AI experts to support new business skills programme

Experts at De Montfort University Leicester (DMU) are supporting a pioneering scheme to help pave the way for how skills programmes are delivered.

The Leicester and Leicestershire Local Skills Improvement Plan (LSIP) pilot will put employers across Leicestershire at the centre of skills provision, building stronger links with local colleges and training providers.


Led by East Midlands Chamber, it is one of eight “trailblazer” areas funded by the Department for Education. LSIPs aim to address concerns that employers do not currently have enough influence over the skills provision offered in their locality and struggle to find staff to fill their skills gaps.

DMU’s AI team will analyse the data coming from daily surveys delivered to companies in three sectors – logistics, manufacturing, and sports and human health.

Businesses will be asked to download a mobile app, which will ask short questions every day. Participants will be asked to answer one or two short questions every weekday for up to four weeks. It should take no longer than a couple of minutes per day.

Information from these quick surveys will be compared with larger data sets to build a real-time picture of what employers need, when they need it – instead of the usual snapshot which can be many months out of date.

“Where this project differs from every other one in the pilot is in its use of artificial intelligence,” explained Dr Mario Gongora, Associate Professor in Computer Software and Informatics, and lead of DMU’s Research in Societal Enhancement (RiSE) team. “We can use the data to learn about the patterns to the gaps, and as it is trained on the data it will also be able to make predictions about future skills gaps.”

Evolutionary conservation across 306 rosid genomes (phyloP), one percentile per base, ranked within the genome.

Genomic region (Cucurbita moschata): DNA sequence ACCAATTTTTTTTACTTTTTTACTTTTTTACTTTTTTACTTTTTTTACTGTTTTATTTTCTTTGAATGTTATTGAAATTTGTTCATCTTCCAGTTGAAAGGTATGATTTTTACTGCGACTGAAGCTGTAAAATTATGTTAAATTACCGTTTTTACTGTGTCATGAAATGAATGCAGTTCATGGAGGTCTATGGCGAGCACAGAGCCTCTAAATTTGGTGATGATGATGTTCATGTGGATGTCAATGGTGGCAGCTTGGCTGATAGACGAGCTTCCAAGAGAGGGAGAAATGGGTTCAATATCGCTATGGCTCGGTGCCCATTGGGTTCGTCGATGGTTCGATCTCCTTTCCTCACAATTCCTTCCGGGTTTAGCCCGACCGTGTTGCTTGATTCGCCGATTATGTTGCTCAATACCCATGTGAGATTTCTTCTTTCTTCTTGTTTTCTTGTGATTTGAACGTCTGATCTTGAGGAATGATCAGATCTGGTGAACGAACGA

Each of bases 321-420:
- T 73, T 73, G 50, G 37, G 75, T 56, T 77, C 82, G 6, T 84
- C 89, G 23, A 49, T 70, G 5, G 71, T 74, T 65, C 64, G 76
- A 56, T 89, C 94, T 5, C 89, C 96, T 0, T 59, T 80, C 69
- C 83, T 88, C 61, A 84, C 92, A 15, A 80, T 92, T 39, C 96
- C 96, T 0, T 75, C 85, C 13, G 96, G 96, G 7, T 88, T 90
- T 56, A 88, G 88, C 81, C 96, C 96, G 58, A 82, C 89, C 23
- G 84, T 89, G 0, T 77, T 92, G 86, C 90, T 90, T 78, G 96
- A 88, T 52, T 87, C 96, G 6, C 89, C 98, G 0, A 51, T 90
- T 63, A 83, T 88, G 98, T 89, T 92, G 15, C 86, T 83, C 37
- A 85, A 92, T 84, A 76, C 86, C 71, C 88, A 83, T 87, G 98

Chris Hobson, director of policy and external affairs at East Midlands Chamber, said: “We often hear there is a gap between education providers and employers when it comes to skills provision, and how this places businesses at a disadvantage when it comes to filling vacancies – ultimately holding them back from increasing productivity, growing and in turn creating more jobs.

“Participants will play an integral role in ensuring the future knowledge, skills and behaviour requirements are provided for within Leicestershire.”

The data will be collected throughout the first weeks of 2022 before being used alongside wider datasets to inform the LSIP, which is due to be completed by the end of March 2022.

Chris added: “Our approach is very different to what’s come before and harnesses technology in a way that past approaches haven’t. By trialling data gathering through regular but less intrusive surveys via a mobile phone app, as opposed to the traditional focus groups or one-off in-depth surveys, we hope to be able to get a better and more timely sense of business sentiment around the knowledge, skills and behaviours they deem important, and how these shift over time.

“We’ll be cross-checking this with Department for Education and vacancy data to create a new skills observatory that will identify where mismatches exist and allow us to work with those in education to help bridge those gaps. Through our use of technology and automation, the intention is to develop an approach that is both sustainable and scalable should the pilot be successful.”

People who take part in the pilot will benefit from exclusive access to current data and trends in their sector, while helping to ensure the skills development provision reflects the needs of their business both now and in the future.

The LSIP pilot is part of the Government’s £65m Skills Accelerator programme, which was part of the Skills for Jobs White Paper published in January 2021. It aims to reshape England’s technical skills system to better support the needs of the local market and wider economy.

The East Midlands Chamber-led pilot builds on its successful Knowledge Transfer Partnership with DMU, which seeks to make better use of economic data in the region.

Posted on Thursday 23 December 2021

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